Labour Leader Keir Starmer ‘Must Give Evidence’ to Inquiry, Say Activists ‘Fitted Up by Spycops’
Calls for Sir Keir Starmer to give evidence at the #Spycops inquiry are a reminder of this former top prosecutor’s close ties to the state.
A group of climate activists are calling on Trilateral commission member and Labour leader Keir Starmer to give evidence to the Undercover Policing Inquiry, alleging he may have been involved in a cover-up of police and prosecutors orchestrating wrongful convictions.
They are demanding to know if the Labour leader helped to conceal how the actions of undercover officers caused the wrongful prosecutions of themselves and other campaigners.
The 18 activists were part of a group of 114 arrested while planning a protest against Nottinghamshire’s Ratcliffe-on-Soar coal-fired power station in April 2009.
Some of them were prosecuted and convicted of conspiracy.
A further six were in a group prosecuted separately, whose trial dramatically collapsed after they discovered one of the protesters was undercover police officer Mark Kennedy.
When they asked to see Kennedy’s secret evidence, rather than disclose it the Crown Prosecution Service (CPS) dropped the charges. When the defendants were given transcripts of Kennedy’s secret recordings of the protest planning meetings, they did indeed exonerate the six. The 20 activists convicted at the earlier trial have now had their convictions quashed.
Two reports were commissioned into the withholding of evidence from the court, one by the Independent Police Complaints Commission, another commissioned by the then-head of the CPS, Director of Public Prosecutions Sir Keir Starmer, who appointed Sir Christopher Rose to inquire.
The Rose report concluded that ‘the failures were individual, not systemic’. But when making a timeline of the facts as given in the two reports, it is clear that police and prosecutors knew full well about the involvement of undercover police, and went to great lengths to keep it secret.
The pivotal CPS figure was prosecutor Nick Paul, the CPS National Co-ordinator for Domestic Extremism (an extraordinary role, given that the term ‘domestic extremism’ has no meaning in law). Paul – who, due to Kennedy’s information, was aware of the Ratcliffe protest before it happened, indeed before many of the activists involved – and was already coordinating with police.
Specific questions include:
On 10 January 2010, why did the CPS release a press statement claiming that the Ratcliffe trial collapsed because “Previously unavailable information that significantly undermined the prosecution’s case came to light,” when the evidence in a number of subsequent official reports suggests that this statement is untrue. Did Keir Starmer approve the press statement?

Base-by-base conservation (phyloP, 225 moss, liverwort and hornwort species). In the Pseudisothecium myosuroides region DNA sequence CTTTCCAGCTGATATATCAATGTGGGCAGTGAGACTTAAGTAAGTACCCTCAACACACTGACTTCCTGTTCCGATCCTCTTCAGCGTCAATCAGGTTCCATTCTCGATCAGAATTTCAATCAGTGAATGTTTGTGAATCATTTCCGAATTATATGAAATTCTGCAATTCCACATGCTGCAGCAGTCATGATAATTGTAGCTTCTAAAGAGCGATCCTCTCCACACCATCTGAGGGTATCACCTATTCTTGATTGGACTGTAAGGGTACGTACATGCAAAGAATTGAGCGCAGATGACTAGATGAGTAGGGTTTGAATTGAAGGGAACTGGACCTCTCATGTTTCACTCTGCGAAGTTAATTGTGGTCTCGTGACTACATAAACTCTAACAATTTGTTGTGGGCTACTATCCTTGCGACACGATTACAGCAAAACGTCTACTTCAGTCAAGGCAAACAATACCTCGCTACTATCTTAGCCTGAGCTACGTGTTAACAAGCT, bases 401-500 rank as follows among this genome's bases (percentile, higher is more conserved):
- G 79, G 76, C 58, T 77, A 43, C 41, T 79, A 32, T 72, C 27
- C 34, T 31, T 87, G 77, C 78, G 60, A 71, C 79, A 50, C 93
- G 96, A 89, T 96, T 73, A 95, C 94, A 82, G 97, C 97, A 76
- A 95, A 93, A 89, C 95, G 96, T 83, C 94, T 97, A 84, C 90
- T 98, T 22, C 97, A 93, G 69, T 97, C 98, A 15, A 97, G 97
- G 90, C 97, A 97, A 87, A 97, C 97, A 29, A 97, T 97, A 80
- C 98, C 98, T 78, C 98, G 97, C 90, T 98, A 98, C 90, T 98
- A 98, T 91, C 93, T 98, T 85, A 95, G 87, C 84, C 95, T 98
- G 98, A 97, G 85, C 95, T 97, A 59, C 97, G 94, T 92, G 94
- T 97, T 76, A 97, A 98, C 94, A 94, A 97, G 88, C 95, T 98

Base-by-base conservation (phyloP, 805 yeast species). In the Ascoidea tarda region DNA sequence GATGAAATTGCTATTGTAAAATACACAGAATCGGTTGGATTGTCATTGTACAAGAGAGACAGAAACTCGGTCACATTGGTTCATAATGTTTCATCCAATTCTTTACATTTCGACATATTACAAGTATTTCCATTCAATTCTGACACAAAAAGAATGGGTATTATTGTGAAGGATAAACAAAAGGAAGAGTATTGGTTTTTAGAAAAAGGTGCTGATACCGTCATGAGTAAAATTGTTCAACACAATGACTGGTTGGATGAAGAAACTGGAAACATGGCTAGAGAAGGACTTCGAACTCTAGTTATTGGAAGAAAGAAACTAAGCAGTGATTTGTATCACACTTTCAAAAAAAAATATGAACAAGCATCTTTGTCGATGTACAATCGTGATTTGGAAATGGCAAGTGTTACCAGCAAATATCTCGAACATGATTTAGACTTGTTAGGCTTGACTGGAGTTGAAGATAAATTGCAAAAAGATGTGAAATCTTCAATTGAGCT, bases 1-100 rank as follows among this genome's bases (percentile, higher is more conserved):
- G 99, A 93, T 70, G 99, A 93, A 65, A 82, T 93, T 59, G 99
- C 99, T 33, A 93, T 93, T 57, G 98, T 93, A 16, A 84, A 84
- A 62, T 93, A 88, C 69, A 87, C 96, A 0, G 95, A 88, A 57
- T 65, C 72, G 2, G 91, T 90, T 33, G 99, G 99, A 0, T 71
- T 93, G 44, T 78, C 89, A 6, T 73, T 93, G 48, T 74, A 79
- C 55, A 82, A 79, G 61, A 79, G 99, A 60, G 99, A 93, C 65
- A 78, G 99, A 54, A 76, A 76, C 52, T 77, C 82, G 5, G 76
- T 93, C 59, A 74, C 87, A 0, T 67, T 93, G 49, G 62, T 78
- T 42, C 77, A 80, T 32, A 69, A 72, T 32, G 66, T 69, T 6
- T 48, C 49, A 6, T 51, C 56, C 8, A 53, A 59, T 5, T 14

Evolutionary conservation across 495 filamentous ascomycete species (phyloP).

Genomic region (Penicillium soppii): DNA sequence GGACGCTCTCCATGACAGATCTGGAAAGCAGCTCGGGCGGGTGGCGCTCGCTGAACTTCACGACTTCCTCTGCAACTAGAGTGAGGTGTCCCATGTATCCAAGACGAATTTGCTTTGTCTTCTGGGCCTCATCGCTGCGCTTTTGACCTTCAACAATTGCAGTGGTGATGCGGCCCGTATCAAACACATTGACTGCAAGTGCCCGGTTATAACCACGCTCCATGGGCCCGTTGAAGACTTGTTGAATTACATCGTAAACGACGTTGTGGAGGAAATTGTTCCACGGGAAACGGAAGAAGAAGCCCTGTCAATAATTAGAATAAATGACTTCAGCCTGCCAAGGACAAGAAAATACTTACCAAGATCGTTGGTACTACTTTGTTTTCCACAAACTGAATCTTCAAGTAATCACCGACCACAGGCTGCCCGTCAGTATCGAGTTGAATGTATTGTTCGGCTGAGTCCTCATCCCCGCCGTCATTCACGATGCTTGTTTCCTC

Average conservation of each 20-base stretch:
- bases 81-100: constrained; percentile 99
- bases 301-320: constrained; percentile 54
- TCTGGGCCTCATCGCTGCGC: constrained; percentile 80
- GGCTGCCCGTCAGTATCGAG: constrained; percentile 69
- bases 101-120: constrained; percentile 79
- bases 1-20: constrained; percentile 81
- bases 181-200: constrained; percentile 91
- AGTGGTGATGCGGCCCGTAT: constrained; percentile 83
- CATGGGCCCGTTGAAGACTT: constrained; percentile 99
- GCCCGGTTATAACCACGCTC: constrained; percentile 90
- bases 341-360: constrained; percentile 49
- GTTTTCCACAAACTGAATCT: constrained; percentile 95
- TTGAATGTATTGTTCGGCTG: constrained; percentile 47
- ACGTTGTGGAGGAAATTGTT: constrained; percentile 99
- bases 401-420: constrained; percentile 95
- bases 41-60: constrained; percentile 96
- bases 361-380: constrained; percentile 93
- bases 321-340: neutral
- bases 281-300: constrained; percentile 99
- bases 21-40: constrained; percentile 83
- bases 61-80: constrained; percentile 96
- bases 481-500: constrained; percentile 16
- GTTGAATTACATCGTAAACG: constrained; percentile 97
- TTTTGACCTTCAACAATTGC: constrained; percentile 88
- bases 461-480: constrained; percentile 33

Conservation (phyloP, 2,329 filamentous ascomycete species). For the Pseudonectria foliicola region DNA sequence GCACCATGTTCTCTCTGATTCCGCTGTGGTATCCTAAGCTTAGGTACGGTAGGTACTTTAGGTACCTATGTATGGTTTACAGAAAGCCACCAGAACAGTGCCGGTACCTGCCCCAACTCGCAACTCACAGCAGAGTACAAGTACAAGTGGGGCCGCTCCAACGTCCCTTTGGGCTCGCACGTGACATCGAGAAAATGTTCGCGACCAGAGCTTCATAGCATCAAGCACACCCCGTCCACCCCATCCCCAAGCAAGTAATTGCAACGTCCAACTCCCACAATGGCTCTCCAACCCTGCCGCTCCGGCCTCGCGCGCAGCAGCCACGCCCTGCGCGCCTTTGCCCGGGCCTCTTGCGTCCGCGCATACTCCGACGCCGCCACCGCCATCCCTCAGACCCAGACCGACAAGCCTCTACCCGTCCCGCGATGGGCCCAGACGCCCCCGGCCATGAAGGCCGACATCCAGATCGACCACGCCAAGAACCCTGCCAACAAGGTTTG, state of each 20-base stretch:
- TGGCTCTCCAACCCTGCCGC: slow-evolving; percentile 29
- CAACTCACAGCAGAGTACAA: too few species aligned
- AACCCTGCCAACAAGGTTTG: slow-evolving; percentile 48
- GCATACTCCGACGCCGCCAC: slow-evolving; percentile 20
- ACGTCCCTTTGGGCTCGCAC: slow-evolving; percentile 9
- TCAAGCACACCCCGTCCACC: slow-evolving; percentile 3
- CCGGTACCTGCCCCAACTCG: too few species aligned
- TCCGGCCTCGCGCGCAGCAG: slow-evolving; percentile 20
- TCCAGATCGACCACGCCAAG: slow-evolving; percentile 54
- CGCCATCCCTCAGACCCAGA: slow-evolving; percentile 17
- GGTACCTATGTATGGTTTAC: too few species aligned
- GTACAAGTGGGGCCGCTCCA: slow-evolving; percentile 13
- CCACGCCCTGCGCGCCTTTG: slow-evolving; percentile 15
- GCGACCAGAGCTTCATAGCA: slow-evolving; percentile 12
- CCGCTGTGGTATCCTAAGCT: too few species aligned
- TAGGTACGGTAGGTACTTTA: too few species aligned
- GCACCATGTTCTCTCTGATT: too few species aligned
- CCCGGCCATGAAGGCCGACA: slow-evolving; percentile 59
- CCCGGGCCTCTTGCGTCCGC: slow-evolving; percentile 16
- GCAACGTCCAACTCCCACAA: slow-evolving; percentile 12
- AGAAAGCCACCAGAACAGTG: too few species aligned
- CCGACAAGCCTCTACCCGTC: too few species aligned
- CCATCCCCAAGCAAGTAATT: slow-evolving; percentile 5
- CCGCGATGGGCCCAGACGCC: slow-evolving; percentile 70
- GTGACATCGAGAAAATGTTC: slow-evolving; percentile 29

Why was Keir Starmer in Nottingham Crown Court on the morning of 10 January 2010?
Why did the Sir Christopher Rose report come to the wrong conclusion that the problems of non-disclosure in the Ratcliffe trials did not apply elsewhere? Did Keir Starmer define the terms of reference for the Rose report to be so narrow that the wrong conclusion, of only individual failings of a single regional prosecutor, was always likely to be found?
Why did the commissioned report by Sir Christopher Rose not interview the most important CPS member of staff involved in the Ratcliffe trials, Nick Paul, the CPS liaison for so-called ‘domestic extremism’ under which Mark Kennedy’s deployment was based. Nick Paul, for example, was informed by police that the Ratcliffe protesters would be arrested before the arrests even happened.
In light of new evidence on the systematic failings at the CPS relating to undercover officers, was the regional prosecutor, Ian Cunningham unfairly blamed for the failure to disclose in the Ratcliffe trial?
Why did Keir Starmer ask for three reviews into CPS failings relating to undercover policing that were kept from public view, before commissioning the Rose report?
What action was taken by Keir Starmer after the Rose report was shown to be wrong, to uncover other miscarriages of justice?
Did the CPS investigate all trials involving the CPS National Coordinator for Domestic Extremism (Nick Paul and his predecessors), for possible problems with non-disclosure?
How did a report Commissioned by Teresa May, the then Home Secretary, by Mark Ellison QC into possible miscarriages of justice identify 83 activists who were convicted in trials involving an undercover officer, over three decades, while the CPS inquiry, has to date discovered nobody who the media and campaigners had not already identified?